Bill Clinton struggled to shed this legacy in his 1992 campaign: President George H.W. Bush sneered of the Arkansas governor and his running mate, Sen. Al Gore, that that “my dog Millie knows more about foreign affairs than these two bozos.” (Clinton rightly reckoned that the election would hinge on the economy, not national security.)
Meanwhile, since Dwight Eisenhower, Republicans have worked to cultivate a reputation for foreign-policy competence and strength. It helped, of course, that Eisenhower was supreme allied commander in World War II. But many other GOP candidates had real foreign-policy track records — including former Vice Presidents Richard Nixon, Gerald Ford and George H.W. Bush. Ronald Reagan was a model of hawkish eloquence. The Republicans also nominated several strikingly brave veterans: The elder Bush was a World War II torpedo-bomber pilot who was shot down by the Japanese in 1944 and later charmingly recounted thinking about “the separation of church and state” while waiting to be rescued, and John McCain suffered terribly as a prisoner in Vietnam. Meanwhile, some of the largest names in foreign policy — including major secretaries of state like Henry Kissinger, George Shultz, and James Baker, as well as the very model of the modern national security adviser, Gen. Brent Scowcroft — have also been Republicans. (The Democrats gave us Dean Rusk, Cyrus Vance, and Warren Christopher.)
This divergence has been about policy ideas as well as politics and personnel. For the last half-century, the Republican Party has made defense spending a priority, while the Democrats have often called for cuts — a fact that hasn’t helped the Democrats’ standing within the Pentagon.
Of course, Republicans have had their missteps, from the Iran-Contra affair to the catastrophic 2003 invasion of Iraq. But the pattern has been so well-established that it has become part of the Republican identity even when the party fielded candidates with essentially no foreign-policy experience, like George W. Bush (who could surround himself, for better or worse, with national security “brand names” like Dick Cheney, Colin Powell, and Donald Rumsfeld).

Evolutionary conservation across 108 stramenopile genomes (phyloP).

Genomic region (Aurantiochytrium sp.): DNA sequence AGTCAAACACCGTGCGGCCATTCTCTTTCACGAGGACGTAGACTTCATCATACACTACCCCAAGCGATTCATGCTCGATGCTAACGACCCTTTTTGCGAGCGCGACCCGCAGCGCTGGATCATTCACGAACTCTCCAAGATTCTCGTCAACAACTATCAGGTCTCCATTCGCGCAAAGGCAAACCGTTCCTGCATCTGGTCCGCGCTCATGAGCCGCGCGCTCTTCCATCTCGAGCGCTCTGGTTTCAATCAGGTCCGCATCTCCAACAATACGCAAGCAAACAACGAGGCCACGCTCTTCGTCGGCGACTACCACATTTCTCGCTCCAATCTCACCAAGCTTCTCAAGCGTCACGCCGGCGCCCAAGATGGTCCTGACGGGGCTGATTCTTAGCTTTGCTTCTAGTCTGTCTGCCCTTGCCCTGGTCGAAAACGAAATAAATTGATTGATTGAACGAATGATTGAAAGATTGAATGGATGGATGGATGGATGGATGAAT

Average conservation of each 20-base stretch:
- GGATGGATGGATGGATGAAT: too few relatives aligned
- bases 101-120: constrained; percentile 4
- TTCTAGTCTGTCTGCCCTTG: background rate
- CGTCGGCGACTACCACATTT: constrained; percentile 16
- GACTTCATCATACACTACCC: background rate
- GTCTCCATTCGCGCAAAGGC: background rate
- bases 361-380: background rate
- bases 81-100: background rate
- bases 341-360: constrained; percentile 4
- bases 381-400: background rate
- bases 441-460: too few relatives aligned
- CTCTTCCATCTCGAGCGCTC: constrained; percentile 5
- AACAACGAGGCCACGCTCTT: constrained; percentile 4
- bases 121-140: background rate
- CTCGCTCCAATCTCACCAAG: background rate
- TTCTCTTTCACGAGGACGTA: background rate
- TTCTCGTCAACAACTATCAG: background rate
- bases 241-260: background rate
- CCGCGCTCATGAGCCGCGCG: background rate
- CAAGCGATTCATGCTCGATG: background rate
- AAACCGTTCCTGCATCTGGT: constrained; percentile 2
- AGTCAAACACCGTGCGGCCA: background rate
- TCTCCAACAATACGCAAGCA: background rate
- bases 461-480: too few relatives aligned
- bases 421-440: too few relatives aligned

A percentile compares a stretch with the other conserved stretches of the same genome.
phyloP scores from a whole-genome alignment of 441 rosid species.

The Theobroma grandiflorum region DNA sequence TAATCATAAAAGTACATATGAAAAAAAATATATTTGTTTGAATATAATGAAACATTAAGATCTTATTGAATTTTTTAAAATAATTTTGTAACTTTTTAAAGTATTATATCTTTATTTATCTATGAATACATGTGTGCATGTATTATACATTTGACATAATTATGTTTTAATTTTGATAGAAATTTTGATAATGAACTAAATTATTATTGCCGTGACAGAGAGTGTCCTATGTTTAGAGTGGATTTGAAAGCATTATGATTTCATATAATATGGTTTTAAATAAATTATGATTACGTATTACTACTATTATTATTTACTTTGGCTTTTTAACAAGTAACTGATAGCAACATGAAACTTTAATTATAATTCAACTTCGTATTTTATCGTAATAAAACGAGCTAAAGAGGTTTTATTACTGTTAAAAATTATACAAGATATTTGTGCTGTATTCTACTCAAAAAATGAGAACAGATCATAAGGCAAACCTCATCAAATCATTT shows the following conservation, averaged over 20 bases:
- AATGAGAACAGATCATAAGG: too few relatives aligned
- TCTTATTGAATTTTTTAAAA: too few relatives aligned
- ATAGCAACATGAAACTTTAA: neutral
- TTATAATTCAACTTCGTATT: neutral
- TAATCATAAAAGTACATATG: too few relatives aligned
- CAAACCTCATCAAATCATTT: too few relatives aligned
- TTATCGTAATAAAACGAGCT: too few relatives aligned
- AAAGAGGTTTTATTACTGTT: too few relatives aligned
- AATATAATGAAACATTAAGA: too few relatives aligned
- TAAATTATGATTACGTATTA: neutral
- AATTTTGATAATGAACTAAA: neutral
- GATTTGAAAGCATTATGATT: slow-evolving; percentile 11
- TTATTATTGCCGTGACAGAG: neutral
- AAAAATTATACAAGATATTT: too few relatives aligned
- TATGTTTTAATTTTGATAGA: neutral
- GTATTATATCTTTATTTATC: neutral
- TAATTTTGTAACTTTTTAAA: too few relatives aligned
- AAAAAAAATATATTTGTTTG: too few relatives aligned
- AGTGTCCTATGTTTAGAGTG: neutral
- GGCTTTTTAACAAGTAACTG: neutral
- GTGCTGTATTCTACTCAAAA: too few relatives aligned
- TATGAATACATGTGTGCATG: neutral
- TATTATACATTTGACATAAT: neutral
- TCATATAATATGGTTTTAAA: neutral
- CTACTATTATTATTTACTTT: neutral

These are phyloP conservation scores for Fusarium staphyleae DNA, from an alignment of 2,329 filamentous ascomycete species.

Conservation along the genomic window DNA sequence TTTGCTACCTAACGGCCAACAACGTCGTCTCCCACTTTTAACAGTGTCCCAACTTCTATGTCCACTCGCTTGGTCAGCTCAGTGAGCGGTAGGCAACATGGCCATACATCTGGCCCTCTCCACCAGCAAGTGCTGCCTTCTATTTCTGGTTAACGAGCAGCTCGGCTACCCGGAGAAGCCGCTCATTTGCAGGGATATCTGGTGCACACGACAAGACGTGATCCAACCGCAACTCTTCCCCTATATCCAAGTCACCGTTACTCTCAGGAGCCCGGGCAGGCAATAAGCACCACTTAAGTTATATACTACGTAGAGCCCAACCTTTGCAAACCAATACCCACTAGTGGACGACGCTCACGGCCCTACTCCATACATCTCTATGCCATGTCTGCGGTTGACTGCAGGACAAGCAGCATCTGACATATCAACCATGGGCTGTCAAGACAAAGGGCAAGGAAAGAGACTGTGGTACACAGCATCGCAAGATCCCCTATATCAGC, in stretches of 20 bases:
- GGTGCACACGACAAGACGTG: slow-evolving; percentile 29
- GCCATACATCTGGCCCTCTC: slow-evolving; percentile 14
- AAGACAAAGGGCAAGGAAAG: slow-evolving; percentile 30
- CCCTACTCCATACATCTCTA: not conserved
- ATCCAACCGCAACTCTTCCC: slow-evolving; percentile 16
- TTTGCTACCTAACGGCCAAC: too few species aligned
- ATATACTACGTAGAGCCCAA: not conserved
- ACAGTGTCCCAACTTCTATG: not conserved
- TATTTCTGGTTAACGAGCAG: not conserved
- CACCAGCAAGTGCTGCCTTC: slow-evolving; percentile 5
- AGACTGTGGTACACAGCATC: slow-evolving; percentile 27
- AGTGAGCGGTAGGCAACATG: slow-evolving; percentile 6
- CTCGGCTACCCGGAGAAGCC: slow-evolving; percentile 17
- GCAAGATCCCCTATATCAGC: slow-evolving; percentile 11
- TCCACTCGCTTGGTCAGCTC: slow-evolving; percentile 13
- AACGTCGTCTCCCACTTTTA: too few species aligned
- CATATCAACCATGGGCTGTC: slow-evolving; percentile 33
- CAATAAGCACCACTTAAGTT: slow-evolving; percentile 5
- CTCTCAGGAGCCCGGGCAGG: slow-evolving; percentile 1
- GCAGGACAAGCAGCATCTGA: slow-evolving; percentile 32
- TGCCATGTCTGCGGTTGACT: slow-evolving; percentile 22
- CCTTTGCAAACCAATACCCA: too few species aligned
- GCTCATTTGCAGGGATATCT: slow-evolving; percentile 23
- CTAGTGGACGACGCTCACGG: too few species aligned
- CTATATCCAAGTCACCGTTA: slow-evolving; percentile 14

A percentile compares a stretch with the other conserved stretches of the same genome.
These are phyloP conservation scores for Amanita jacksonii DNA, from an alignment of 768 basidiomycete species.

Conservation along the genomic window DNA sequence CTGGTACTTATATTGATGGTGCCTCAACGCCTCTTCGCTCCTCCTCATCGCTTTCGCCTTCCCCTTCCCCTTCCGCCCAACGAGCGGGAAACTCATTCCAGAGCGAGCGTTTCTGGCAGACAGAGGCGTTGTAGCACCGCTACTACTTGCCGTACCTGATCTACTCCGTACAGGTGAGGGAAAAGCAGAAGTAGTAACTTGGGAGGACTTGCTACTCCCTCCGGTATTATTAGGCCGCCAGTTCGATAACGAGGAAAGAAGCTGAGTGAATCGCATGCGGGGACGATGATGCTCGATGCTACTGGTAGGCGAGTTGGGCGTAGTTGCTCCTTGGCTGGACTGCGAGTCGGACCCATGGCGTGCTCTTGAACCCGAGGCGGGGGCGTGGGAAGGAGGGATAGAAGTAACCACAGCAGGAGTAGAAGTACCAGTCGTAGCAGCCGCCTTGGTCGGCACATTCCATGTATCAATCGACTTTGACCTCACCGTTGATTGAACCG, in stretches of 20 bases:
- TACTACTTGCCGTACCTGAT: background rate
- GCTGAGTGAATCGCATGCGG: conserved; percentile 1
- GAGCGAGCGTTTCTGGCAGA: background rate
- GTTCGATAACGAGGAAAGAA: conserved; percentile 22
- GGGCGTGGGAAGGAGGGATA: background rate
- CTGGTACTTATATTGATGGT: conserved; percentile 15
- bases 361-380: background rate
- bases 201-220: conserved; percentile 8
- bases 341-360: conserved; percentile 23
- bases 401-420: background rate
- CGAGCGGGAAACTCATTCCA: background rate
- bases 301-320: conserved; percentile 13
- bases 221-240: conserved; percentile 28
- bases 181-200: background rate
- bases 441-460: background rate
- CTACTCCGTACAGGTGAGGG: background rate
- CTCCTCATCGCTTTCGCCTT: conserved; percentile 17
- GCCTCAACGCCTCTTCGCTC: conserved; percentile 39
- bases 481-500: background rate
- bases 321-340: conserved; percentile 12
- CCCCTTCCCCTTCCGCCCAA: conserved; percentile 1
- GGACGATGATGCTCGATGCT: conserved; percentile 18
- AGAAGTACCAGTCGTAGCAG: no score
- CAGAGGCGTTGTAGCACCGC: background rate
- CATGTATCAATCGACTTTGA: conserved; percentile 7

I hear constantly from international leaders worldwide that the Republicans are the proven, trusted custodians of U.S. foreign policy. Two weeks ago in Shanghai, I spoke to Chinese experts who said that they were hoping for a Trump victory because “Republicans are more experienced and sensible” and because they feared more human-rights critiques from Hillary Clinton. They were surprised to learn that virtually no senior Republican foreign-policy experts were backing the Trump campaign (absent a few divisive figures such as Messrs. Cheney and Rumsfeld) and that many, many more — including luminaries like Mr. Scowcroft, former Deputy Secretary of State Richard Armitage and former Treasury Secretary Hank Paulson — had already announced they would support Clinton.
That gives Clinton a rare opportunity to flip the narrative and argue that the Democratic Party is again, as it was in the first half of the last century, the party of national-security strength and competence. She could easily portray Trump, using his own words, as out of his depth — not to mention weak on Russia, soft on nuclear proliferation, addled on terrorism, and alienating to the allies we need to keep ourselves safe. When Clinton excoriated Trump in June as “unprepared,” “dangerously incoherent,” and “temperamentally unfit” to be commander in chief, the Republican foreign-policy establishment sat in silent agreement.
Clinton has foreign-policy vulnerabilities, of course, including the Benghazi terrorist attacks and lingering questions about whether her private email server might have compromised U.S. secrets. But these haven’t kept the vast majority of the country’s top national-security specialists from supporting her, including many serious Republicans. And Trump’s declaration that he would not honor our NATO treaty obligations (more support for his buddy Putin, who has returned the favor with his DNC hack and WikiLeaks “revelations”) were he elected president along with his isolationist impulses and Muslim-bashing will only drive more Republicans out of his embrace.
The foreign-policy role reversal has already taken place. Trump is, at best, the neophyte lacking chops or credible advisors; when he does roll out a senior figure like Gen. Mike Flynn, it is someone with fringe views. At best, he is a Putin patsy. But it may turn out to be much worse than that. He may not only be inexperienced, he may be fundamentally corrupt and pose a threat to national security unprecedented in any candidate of the modern era.
Clinton, on the other hand, is, as any objective observer must acknowledge, the experienced hand with the brand-name team. In the 2016 debate, the mantle of foreign-policy competence rests squarely on the shoulders of the Democratic nominee.
As far as Trump goes, he is currently well in the lead to become the acclimation pick to be the worst foreign-policy candidate in American history — and he should be a shoo-in to be the subject of a major congressional investigation into the dangers posed by his policies and foreign ties.